Properties are selling faster than ever either at or above asking price, Rightmove claims.
It comes as the portal revealed that the price of property coming to market hit record highs for the third consecutive month at the start of April.
Rightmove’s April House Price Index showed asking prices hit £360,101 last month, up 1.6% on a monthly basis and 9.9% annually.
All regions and all market sectors reach new record price highs, for only the second time since 2007, while average prices are up by more than £19,000 over three months, Rightmove said.
Its report noted that while the pace of price rises is slowing – with monthly rises of 2.3% and 1.7% in the previous two months – high demand for limited stock could make any sustained price falls unlikely.
The report found that the average time to sell was 67 days this time in 2019.
It now stands at a record average of just 33 days before a property is marked as sold subject to contract on Rightmove.
This fastest-ever speed of sale means that 53% of properties that sell are now selling at or over their final advertised asking price, the highest percentage Rightmove has ever measured.
Overall, its analysis shows that properties are achieving 98.9% of the final advertised asking price on average, which is also the highest percentage since its records began.
Tim Bannister, director of property data for Rightmove, says: “The economic headwinds of strongly rising inflation and modestly rising interest rates are being kept at bay by the even stronger tailwind of property market momentum that has carried over from last year.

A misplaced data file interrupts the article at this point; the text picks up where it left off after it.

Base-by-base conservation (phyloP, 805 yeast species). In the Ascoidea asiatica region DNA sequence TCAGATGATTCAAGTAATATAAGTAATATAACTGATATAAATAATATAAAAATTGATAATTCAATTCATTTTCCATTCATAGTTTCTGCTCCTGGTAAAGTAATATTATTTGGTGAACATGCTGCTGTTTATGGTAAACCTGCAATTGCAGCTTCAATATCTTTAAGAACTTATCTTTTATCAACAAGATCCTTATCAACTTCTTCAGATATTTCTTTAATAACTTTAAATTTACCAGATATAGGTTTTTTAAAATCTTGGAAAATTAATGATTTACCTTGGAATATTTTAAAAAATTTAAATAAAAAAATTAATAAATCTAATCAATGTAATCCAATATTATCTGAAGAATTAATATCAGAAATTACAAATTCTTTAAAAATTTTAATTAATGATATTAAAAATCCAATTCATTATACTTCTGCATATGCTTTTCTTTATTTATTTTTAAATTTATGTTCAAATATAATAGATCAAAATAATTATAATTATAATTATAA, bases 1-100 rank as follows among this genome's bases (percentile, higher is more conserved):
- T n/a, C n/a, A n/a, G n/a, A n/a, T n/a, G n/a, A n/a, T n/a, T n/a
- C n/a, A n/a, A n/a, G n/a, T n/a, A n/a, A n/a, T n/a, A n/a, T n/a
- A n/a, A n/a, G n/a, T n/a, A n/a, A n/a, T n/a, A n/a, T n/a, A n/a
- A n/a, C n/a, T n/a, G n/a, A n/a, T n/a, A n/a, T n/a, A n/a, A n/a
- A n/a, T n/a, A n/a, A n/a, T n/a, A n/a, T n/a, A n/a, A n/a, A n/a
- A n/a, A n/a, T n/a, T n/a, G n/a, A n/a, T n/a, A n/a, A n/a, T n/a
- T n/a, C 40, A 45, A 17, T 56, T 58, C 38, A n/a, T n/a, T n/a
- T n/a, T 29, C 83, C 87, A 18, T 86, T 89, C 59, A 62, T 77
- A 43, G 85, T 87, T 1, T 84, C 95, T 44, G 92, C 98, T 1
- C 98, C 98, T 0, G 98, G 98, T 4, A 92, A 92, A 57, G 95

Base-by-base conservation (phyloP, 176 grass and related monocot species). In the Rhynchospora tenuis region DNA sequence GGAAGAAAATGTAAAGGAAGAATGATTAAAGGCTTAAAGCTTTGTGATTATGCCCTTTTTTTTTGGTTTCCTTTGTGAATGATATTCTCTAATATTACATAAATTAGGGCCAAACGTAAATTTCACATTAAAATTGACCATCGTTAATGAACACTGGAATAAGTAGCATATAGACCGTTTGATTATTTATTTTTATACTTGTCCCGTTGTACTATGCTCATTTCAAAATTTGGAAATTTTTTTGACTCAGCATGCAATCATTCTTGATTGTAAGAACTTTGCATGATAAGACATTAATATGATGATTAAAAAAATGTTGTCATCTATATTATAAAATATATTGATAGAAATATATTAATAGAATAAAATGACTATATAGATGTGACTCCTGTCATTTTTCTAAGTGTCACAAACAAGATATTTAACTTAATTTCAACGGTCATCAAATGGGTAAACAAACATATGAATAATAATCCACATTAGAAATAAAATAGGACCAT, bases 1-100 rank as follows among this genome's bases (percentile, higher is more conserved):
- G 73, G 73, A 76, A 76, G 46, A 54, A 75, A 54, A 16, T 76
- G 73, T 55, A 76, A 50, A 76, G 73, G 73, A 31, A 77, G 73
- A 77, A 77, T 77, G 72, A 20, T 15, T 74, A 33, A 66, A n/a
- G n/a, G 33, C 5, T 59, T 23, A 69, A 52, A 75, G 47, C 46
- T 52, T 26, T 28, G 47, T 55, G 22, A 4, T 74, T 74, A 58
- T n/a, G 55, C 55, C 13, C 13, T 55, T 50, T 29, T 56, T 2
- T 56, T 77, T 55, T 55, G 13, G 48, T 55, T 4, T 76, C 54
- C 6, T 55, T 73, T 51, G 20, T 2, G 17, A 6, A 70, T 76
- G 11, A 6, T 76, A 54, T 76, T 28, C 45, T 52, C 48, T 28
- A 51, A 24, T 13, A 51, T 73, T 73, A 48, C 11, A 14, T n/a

“2021 saw four consecutive monthly price records from April through to July and I would not bet against that being bettered this year as we are already at three consecutive records in April.
“There are some early signs of an easing off from the frenetic pace of price rises, and buyer enquiries to agents are down by 16% on last year’s stamp-duty frenzy.
“However incredibly, buyer enquiries are still 65% above the more normal market of 2019 and the number of sales agreed is up 21%.
While there is growing economic uncertainty, Bannister adds that these statistics suggest there is greater certainty that a property will sell more quickly than ever before and likely at a record price.
He adds: “It can’t and won’t continue like this, but with the demand and supply imbalance being so out of kilter, it looks like any substantial slowdown will be gradual in coming and be a soft rather than hard landing.
“It seems likely that the supply/demand mismatch will remain for at least the rest of this year. Even with some economic uncertainty, where you live and your home is such a fundamental decision for people that it will remain a priority for many.”